What’s Upjohn? NM HBU?

What's Upjohn? No, it’s not the set-up to a dumb joke (though I have de finitely made it one at least a few times). An “Upjohn warning,” also known as a “corporate Miranda warning,” is the notice owed by in-house or outside counsel to company employees. It stems from the 1981 Supreme Court case Upjohn Co. v. United States, which established that counsel must explicitly alert company employees that the counsel solely represents the company — not the individual employees.

So what happened in UpJohn?

Well, in Upjohn Co. v. United States, the Court was presented with a question about the application of attorney-client privilege.

Upon being audited, Upjohn’s GC, Gerard Thomas, sent company employees a questionnaire requesting any information regarding the payments at issue. Having good attorneys, the IRS requested those questionnaires. As you would expect,  Upjohn refused to produce the questionnaires, citing attorney-client privilege. The district court and the 6th Circuit both disagreed with Upjohn. These courts held that attorney communications with lower-level employees were outside the scope of the attorney-client privilege because the employees lacked authority to act on the attorney’s legal advice.

Due to it’s massive reaching implication on the attorney-client privilege and how businesses operate, the Supreme Court picked up the case. And, in a unanimous decision for Upjohn, the Supreme Court held that corporate attorney-client privilege applies to high-level employees with authority to act on the legal advice of the attorney, as well as to any other employees providing information to the attorney to enable his administration of such legal advice.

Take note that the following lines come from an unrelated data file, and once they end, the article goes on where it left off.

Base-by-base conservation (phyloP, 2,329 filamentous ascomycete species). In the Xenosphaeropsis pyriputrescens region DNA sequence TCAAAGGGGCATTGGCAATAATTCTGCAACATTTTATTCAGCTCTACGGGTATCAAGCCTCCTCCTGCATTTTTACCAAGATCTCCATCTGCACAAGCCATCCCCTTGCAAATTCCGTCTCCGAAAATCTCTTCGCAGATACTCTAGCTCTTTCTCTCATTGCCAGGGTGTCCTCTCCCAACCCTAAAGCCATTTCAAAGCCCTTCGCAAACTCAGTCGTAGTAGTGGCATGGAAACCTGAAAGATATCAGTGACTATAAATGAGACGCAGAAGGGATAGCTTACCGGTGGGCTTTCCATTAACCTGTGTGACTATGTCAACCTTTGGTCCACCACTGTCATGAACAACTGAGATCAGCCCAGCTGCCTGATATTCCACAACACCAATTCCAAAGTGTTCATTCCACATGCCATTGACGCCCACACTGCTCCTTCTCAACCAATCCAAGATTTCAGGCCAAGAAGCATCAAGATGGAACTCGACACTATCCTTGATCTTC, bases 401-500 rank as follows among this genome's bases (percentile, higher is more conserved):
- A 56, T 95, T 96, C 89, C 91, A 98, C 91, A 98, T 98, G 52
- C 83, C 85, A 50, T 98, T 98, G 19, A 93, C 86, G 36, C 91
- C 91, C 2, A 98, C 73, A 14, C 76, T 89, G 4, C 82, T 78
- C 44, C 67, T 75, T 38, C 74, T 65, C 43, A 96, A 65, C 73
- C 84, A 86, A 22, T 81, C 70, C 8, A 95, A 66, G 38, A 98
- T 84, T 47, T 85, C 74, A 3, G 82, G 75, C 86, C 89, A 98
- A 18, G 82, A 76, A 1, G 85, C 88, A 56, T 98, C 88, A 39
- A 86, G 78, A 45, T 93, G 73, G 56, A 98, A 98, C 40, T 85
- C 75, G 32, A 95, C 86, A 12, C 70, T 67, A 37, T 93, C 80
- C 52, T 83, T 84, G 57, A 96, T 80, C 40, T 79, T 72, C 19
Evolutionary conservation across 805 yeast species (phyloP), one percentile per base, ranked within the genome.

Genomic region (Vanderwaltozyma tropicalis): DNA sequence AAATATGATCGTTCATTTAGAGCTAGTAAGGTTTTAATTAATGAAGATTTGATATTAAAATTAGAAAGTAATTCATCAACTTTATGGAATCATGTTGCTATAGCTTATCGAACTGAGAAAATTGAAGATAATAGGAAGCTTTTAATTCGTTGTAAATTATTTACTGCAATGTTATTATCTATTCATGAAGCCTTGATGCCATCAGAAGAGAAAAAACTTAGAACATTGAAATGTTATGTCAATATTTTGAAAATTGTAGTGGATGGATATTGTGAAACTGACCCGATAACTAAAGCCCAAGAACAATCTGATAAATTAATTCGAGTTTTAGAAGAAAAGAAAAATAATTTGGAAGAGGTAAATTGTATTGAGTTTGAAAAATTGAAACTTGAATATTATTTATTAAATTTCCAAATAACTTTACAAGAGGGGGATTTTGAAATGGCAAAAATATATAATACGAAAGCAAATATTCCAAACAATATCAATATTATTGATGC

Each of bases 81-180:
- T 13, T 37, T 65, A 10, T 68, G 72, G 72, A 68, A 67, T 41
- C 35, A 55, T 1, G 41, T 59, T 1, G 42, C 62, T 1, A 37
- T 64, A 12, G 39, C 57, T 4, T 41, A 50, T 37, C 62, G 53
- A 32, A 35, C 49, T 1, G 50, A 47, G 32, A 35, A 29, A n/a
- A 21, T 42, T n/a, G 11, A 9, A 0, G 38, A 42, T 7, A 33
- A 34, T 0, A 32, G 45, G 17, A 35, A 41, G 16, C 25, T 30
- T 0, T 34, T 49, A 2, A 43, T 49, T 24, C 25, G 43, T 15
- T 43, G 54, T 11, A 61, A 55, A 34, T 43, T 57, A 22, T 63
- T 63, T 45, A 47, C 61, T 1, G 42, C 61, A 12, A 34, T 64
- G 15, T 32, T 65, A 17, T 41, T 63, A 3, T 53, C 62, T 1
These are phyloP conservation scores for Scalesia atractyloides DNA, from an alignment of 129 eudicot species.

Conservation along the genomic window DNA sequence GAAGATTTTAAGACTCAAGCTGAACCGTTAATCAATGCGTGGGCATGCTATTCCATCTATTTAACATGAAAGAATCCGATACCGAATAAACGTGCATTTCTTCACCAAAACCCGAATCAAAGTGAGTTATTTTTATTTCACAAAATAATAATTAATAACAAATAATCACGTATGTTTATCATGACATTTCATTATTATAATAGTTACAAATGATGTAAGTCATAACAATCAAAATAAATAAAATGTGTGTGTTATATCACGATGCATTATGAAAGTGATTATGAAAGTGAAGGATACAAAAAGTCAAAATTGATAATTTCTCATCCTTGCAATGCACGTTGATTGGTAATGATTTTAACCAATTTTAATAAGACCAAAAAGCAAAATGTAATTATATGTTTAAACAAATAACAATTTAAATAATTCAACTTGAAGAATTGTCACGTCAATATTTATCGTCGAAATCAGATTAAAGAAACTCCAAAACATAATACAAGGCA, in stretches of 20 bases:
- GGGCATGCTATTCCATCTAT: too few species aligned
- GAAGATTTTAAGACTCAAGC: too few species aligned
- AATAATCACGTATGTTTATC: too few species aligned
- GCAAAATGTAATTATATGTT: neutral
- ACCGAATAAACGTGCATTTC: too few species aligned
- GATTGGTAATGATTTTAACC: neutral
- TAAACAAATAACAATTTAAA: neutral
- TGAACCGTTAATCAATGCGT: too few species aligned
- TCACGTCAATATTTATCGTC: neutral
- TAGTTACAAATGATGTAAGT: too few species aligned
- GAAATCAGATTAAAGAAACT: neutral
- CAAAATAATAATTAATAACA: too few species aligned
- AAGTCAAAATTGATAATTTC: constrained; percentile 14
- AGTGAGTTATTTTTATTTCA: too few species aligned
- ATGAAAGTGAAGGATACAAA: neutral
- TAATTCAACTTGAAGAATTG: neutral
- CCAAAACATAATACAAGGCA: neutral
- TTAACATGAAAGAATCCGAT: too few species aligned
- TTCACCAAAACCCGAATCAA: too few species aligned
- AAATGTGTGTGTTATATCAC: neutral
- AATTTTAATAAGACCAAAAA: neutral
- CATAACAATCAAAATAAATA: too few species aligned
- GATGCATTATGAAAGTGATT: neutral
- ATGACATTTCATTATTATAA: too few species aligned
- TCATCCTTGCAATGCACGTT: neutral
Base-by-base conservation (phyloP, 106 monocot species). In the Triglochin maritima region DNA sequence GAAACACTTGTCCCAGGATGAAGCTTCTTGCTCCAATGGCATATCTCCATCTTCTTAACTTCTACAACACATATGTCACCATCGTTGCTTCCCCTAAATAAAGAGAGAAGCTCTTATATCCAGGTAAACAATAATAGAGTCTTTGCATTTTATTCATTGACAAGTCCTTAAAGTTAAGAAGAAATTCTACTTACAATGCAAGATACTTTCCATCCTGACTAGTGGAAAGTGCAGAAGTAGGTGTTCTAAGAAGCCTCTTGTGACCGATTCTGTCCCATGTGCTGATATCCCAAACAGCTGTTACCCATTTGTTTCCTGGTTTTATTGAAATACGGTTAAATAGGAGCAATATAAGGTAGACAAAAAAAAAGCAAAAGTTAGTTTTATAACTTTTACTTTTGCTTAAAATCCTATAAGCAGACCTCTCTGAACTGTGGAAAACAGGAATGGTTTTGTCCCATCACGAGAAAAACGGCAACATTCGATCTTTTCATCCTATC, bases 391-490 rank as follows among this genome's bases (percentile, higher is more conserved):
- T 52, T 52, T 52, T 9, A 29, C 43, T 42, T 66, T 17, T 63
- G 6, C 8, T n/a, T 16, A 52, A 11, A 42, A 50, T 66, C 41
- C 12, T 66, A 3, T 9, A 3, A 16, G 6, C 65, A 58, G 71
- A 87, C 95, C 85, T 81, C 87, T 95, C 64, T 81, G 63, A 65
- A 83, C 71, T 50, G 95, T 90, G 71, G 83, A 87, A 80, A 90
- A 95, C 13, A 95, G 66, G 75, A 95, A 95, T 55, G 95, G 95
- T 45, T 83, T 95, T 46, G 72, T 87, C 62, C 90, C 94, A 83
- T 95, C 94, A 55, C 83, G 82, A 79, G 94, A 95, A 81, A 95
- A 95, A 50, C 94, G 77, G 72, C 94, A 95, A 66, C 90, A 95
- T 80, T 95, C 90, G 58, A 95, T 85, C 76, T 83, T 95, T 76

Information from these employees is often required for the attorney to give informed legal advice to those that may act on it. The lower courts’ restriction of the privilege to only employees who could act on that legal advice would discourage the often crucial communication between lower-level employees to the company’s attorney. As a result, the Court found that the questionnaires completed by the lower-level Upjohn employees were included in the scope of attorney-client privilege.

However (and importantly), the facts contained within the questionnaires were not protected. The prosecution could learn such facts just by questioning the employees directly, but was not entitled to the facts by method of seeing Thomas’s privileged questioning of Upjohn employees.

Anything happen since?

Yes. Plenty. But to save you time and energy, let’s talk about the most recent update. Early this year, the Supreme Court’s review of In re Grand Jury dealt with whether communications for the purpose of legal advice but also for other non-legal purposes are also protected by attorney-client privilege. In February 2023, the Court dismissed the case and refused to rule on where dual-purpose communications fall regarding the scope of attorney-client privilege. The Court was asked to replace the primary purpose test with a “significant purpose” test, which would “allow the withholding of dual-purpose communications as privileged even if bona fide legal advice played only a subsidiary but significant role.”  And of course, we didn’t get an answer.

While this question still remains, The importance of Upjohn warnings, however, remains obvious; clarifying the extent of attorneys’ representation and of attorney-client privilege to employees is vital.